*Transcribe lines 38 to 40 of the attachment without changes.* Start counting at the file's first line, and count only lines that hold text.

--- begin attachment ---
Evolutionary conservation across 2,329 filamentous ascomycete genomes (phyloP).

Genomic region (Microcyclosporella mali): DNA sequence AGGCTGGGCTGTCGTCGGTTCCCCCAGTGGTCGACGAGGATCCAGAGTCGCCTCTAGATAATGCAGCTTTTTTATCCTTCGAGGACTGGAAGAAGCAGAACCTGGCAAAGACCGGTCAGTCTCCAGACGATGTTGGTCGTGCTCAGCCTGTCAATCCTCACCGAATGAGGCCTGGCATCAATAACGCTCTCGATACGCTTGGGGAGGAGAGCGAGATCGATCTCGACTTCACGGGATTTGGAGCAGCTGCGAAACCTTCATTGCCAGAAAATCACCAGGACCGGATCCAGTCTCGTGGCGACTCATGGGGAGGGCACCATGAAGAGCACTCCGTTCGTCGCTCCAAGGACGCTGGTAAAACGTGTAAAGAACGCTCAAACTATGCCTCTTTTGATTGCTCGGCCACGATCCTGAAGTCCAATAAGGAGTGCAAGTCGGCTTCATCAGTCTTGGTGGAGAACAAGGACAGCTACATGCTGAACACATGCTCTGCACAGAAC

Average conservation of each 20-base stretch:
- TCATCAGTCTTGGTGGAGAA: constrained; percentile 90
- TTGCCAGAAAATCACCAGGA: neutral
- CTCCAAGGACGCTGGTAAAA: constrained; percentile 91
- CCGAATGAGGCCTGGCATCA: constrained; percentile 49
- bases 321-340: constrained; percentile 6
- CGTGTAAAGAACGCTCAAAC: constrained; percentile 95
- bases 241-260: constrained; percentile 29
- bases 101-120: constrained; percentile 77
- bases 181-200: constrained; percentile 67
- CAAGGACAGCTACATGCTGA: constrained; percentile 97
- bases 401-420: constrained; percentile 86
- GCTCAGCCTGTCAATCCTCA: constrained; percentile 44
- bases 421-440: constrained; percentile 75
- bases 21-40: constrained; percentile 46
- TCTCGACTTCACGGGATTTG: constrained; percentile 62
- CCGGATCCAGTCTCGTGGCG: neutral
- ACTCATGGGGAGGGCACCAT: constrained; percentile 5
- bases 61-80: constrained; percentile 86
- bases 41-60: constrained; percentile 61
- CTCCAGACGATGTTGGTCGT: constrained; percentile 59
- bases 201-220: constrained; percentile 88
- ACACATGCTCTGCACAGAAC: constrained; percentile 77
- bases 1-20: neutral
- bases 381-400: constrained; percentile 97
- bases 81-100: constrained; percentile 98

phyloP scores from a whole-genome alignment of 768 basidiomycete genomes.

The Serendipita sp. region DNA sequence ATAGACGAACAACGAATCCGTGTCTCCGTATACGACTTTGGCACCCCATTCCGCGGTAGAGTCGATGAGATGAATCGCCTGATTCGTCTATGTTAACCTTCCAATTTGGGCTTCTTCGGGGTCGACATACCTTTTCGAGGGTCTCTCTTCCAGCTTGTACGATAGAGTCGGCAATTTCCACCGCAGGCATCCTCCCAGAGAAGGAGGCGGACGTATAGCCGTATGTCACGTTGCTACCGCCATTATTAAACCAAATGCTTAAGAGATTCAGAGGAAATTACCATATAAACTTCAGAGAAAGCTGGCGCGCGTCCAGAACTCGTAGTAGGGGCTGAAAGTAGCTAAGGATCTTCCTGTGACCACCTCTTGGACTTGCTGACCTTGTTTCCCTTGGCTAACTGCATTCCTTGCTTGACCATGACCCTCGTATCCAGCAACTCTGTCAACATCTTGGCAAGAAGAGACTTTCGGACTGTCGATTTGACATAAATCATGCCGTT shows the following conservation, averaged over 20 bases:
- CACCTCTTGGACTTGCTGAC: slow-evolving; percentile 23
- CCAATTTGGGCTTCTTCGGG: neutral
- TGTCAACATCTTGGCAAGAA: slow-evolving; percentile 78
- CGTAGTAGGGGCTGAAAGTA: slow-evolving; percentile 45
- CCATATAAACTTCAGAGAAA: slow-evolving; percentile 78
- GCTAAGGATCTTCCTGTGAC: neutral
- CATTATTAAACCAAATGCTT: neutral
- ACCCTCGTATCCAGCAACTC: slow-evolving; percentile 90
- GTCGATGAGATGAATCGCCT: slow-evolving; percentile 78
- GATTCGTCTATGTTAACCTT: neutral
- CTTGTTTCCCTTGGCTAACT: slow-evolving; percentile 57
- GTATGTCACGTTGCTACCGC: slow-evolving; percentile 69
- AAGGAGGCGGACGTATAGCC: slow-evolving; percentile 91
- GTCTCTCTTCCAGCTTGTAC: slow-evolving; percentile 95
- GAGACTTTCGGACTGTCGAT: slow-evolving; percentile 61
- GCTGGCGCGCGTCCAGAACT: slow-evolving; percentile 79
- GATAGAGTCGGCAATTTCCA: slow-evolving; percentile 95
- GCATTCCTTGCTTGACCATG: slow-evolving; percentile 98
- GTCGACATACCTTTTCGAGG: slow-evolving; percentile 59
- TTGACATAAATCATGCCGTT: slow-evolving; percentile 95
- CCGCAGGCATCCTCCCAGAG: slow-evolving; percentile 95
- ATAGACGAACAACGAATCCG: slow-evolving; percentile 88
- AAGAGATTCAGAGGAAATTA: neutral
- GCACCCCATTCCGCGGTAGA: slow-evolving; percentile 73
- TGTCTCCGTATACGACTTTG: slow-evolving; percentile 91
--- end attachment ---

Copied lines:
- ACCCTCGTATCCAGCAACTC: slow-evolving; percentile 90
- GTCGATGAGATGAATCGCCT: slow-evolving; percentile 78
- GATTCGTCTATGTTAACCTT: neutral